Missy Iio / Dakota Student
The North Dakota Museum of Art was filled with laughter from the families attending this month’s family day event. The event promotes art for our diverse community and is free to the public.
Since the event is not only the promotion of art but the promotion of community and family, I brought my son Liam with me. He was very excited to try everything and was thrilled to see one of his friends from preschool at the event as well.
The two friends quickly decided to color on two giant foam boards covered in paper for coloring. There were at least ten children with their families crawling all over the board and mural of a variety of crayon pictures and random squiggles covered the paper. The paper covered boards were large enough for multiple families to sit comfortably around them. It was the perfect low key activity for parents to interact with their children.
While Liam was coloring, he caught sight of some children who had made a jellyfish craft and decided that was what he wanted to do first. The table for the craft was crammed with children and their families. A kind volunteer helped us get some supplies and we took them to some clear floor space nearby. Liam chose to keep things simple. Overjoyed with his creation, he flew his jellyfish around, watching the tentacles flutter in the air.
Next Liam decided to make his very own puzzle. We found a seat among the other children at the table. The puzzles were made from the children’s drawings on paper cover stock. Liam drew an elaborate picture of a penguin house with a race track from the movie Cars on it.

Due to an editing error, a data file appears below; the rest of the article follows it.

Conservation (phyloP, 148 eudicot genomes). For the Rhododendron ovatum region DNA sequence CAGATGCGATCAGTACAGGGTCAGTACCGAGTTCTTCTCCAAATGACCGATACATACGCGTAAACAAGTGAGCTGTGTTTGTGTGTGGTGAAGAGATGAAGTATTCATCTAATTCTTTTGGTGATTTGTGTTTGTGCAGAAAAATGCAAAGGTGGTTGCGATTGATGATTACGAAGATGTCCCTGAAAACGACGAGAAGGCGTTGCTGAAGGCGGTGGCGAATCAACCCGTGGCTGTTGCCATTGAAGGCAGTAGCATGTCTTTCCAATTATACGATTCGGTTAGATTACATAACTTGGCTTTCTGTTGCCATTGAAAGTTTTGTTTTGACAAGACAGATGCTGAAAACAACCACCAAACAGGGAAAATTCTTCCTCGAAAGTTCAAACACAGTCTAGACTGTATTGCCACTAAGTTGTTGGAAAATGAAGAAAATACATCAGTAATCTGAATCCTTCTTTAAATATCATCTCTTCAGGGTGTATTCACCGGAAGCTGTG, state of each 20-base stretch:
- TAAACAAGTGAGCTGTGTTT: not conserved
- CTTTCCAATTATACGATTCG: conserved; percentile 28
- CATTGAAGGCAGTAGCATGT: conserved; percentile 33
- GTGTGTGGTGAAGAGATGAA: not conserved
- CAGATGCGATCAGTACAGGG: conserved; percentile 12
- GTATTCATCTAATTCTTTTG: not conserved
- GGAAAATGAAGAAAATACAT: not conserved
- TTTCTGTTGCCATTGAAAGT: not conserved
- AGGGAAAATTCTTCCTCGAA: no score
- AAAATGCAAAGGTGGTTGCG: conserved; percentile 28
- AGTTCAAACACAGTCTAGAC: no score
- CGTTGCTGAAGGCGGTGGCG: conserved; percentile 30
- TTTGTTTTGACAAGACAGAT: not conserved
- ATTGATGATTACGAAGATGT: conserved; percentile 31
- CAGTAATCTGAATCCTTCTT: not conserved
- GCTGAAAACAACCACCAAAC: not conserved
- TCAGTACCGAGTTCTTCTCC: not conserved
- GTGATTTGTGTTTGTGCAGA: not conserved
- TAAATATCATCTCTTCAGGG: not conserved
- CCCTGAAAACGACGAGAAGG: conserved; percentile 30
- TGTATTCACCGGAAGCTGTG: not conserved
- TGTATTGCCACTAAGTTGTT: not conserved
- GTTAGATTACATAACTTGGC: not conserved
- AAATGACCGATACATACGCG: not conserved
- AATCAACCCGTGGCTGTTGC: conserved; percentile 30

After deeming his picture ready, he gave it to the volunteer manning the puzzle press. The volunteer put the puzzle cutter onto the cover stock and slipped it into the press. With the press right there on the table, children were able to see the mechanics of how their puzzles were made. When the puzzle was ready, the volunteer took it out of the press, made sure all the pieces had been properly cut and then slipped everything into an envelope.
Towards the end of the event, I spoke with Matt Anderson, Director of Education at North Dakota Museum of Art. Anderson told me that the museums Family Day event originally started as paid workshops for families. But, because of the high demand from the community the museum decided to make the event open and free.
With the event free, the museum relies on volunteers to help manage the events, which boasts 250 attendees on average. Anderson said there are about 15-20 volunteers per event. This event had volunteers from the community, students from UND and Phi Beta Phi Sorority.
Anderson explained that the events normally feature a local artist who decides the themes and assists with the crafts. Saturday’s event featured a local art nonprofit organization ArtWise, which supports art in the Grand Forks area elementary schools. ArtWise celebrated its 25th anniversary at the Family Day event.
Family Day at the North Dakota Museum of Art is a treasured event for the Grand Forks community. It celebrates diversity, art and community. The crafts at the event are not only fun for children, but allow parents to interact with their child in a low cost craft that they can easily do again and again at home.
Family Day shows that art does not have to be expensive or elaborate. It is the simple act of creating art with someone you care about, either in the community or in your own family, that makes art and Family Day so special.
Aimee Coons is an A&C writer for Dakota Student. She can be reached at [email protected]